After the woman questioned the denominational leaders on their lack of an appeal process and was again denied their assistance, she sought legal assistance. Attorneys notified Bridge leadership and Simpson of viable charges of sexual battery by Simpson and negligence by the church and then filed a civil suit in July 2020.

Bridge leadership commented in local media coverage to say that although they were named as a defendant in the suit, they believed this to be a “private matter” between the plaintiff and Simpson. Coverage in Mennonite World Review noted the lawsuit’s claims that “rather than reporting the alleged sexual misconduct to the [USMB’s] Pacific District Conference, as outlined in denominational prevention and response guidelines,” church leaders “determined the incident was a private, consensual matter to be handled only by the church.”

More than a year later, in February 2022, the civil suit was settled. While the terms of the settlement are confidential, California law prohibits non-disclosure agreements that would prevent parties from sharing the basis of the claim.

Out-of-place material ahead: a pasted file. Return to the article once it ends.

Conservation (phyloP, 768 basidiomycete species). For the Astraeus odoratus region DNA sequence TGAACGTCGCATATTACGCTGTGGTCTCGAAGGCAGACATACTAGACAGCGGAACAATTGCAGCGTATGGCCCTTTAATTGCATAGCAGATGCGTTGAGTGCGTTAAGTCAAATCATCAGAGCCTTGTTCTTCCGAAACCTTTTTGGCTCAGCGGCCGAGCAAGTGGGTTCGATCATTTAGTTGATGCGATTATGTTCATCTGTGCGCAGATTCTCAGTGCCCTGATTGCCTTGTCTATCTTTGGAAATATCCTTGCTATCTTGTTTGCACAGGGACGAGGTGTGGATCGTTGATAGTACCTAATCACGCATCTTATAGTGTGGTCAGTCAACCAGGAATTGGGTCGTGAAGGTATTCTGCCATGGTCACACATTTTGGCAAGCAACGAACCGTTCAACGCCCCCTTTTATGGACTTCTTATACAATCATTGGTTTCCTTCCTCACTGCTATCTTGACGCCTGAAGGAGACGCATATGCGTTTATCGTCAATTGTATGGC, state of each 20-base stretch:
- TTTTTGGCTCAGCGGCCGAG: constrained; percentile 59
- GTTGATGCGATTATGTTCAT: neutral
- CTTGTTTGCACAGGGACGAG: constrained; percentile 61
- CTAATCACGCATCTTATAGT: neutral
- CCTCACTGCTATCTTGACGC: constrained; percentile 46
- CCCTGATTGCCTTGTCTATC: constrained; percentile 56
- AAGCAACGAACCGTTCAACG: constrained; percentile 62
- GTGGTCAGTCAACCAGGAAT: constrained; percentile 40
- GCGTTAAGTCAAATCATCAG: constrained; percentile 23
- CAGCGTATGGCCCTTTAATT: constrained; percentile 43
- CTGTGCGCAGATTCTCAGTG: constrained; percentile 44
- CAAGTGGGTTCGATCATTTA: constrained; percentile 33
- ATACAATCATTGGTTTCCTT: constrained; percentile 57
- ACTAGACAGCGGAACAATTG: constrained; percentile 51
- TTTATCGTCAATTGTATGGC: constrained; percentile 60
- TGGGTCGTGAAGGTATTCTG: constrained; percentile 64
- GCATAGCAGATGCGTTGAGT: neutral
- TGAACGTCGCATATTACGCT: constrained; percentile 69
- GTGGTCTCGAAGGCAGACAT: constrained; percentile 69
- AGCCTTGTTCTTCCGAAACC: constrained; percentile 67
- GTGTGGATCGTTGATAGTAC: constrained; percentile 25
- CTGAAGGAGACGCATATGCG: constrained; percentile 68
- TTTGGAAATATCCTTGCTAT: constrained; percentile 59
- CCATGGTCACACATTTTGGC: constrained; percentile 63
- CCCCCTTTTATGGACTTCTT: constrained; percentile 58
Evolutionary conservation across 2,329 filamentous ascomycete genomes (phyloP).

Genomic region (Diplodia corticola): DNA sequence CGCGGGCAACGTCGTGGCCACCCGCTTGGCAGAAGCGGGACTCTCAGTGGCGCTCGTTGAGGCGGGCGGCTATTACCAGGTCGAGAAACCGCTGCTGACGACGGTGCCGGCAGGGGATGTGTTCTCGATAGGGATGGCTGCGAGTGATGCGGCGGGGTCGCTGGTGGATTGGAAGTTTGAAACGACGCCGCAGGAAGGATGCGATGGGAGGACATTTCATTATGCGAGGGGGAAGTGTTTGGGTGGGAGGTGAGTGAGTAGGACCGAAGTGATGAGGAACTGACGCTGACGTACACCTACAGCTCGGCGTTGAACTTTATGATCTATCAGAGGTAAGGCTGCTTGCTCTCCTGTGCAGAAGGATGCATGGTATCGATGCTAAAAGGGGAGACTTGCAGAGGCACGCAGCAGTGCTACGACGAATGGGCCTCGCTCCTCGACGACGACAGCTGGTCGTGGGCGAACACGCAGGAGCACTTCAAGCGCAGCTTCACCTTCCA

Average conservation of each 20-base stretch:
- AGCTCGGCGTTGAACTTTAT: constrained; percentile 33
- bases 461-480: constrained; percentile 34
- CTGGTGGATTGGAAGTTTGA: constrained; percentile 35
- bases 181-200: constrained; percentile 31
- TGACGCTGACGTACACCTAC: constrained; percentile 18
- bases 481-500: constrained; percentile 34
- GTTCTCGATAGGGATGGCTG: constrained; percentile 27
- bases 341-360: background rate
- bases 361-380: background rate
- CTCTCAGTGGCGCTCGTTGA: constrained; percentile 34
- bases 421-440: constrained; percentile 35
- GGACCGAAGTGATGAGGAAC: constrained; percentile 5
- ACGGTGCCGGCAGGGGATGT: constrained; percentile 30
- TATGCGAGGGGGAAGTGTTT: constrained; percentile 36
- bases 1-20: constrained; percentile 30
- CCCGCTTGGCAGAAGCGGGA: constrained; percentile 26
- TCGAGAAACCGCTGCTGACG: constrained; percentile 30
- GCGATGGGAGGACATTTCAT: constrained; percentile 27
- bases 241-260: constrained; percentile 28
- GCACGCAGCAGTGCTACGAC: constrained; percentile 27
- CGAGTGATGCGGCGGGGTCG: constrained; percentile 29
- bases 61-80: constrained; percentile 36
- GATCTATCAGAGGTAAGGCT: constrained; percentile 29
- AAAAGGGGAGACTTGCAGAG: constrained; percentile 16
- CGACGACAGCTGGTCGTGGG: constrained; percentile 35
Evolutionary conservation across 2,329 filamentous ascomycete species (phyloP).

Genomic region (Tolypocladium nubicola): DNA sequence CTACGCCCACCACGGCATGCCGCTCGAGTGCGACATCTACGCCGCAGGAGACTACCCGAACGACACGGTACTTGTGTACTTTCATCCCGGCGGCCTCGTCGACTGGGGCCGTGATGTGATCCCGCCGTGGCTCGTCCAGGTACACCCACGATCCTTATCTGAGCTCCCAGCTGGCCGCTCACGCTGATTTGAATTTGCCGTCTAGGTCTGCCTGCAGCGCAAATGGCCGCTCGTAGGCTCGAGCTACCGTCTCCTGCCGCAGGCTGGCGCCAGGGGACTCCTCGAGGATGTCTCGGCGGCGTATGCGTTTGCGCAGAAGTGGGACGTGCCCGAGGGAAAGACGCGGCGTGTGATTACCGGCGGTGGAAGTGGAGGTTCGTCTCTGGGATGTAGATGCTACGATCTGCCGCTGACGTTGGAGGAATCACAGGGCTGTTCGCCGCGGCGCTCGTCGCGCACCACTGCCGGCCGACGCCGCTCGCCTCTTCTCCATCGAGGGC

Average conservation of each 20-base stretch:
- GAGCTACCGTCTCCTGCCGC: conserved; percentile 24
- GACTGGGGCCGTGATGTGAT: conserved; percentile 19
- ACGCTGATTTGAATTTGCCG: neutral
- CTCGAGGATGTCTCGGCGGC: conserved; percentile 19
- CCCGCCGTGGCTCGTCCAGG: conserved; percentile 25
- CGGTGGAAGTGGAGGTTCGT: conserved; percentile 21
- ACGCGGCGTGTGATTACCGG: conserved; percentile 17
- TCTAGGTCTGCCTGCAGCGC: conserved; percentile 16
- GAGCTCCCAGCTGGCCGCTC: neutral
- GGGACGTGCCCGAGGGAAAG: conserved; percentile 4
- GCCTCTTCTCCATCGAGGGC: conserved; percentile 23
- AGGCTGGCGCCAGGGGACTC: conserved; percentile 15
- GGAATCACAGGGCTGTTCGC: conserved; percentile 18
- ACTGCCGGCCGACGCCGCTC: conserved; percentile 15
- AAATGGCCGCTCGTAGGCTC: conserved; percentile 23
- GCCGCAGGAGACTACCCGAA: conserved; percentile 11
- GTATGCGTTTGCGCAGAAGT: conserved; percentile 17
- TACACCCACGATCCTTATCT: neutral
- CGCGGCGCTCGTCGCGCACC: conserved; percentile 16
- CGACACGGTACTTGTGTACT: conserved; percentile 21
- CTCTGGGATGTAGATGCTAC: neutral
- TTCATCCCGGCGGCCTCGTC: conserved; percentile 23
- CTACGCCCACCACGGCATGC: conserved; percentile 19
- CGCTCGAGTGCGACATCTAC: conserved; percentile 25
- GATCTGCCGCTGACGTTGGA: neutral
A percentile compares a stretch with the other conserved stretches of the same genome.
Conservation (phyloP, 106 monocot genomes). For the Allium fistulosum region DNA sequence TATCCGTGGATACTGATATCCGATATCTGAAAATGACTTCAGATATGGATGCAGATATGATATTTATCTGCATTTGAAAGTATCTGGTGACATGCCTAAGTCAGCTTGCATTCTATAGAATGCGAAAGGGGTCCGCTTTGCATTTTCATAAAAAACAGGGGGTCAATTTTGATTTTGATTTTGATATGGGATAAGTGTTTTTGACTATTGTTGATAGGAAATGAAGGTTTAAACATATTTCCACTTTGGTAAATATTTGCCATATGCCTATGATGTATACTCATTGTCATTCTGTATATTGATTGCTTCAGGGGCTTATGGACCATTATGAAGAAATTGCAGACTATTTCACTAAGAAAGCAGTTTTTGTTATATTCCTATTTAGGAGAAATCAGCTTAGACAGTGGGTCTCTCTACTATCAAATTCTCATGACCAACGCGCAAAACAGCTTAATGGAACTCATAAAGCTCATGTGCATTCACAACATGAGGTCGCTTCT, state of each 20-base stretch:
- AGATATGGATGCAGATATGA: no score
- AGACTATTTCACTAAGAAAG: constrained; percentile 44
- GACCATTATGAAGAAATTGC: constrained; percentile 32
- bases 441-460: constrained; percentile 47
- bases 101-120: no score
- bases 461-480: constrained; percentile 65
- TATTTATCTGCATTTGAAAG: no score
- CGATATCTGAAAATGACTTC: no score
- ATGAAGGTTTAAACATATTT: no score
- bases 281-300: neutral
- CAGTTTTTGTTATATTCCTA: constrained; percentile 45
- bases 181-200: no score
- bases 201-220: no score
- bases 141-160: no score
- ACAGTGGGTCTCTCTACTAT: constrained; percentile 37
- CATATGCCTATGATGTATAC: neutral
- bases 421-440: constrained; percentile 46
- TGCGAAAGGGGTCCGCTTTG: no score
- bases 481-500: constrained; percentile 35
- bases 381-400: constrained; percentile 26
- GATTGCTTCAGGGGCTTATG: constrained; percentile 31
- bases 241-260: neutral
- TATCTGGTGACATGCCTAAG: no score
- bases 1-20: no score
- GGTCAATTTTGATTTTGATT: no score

In April 2022, Simpson was hired as director of the CityServe Educational Collaborative, a partnership program with Bakersfield College that “hosts education programs for adults seeking reentry into the workforce or higher education programs.” Local news coverage reported on some of the Educational Collaborative’s work, as described by Simpson, including a project offering “certification programs and eventually employment opportunities for those struggling to find work, whether the person is a veteran who’s struggling with re-entry to civilian life, someone who was recently incarcerated or someone experiencing homelessness” and that also helps students “who’d like to progress toward academic goals through the college.” Simpson shared broader goals for the program as well, including finding new partnerships throughout the community.

Pastor Wendell Vinson at CityServe reportedly did not return a request for comment from a local news reporter who asked about their employment of Simpson. MAP contacted Bakersfield College as well as CityServe for comment on their hiring practices and what policies they might have in place for employees with histories of sexual misconduct, but did not receive a reply.

Church-related positions

  • Ministry at Hume Lake Christian Camps, approx. 1988–2008, with ongoing consultation
  • Pastor of Community Transformation, Bridge Bible Church, approx. 2009–2018
  • Board member, Kern County Network for Children, 2013–2019
  • Missionary to Abundant Life Home Ministry, Thailand, Summer 2016
  • Sexual education volunteer for Kern County Department of Public Health, 2016
  • Founder and executive director of Hopester, including work with Tierra Del Sol High School, Dream Center, and Cityserve, March 2019–present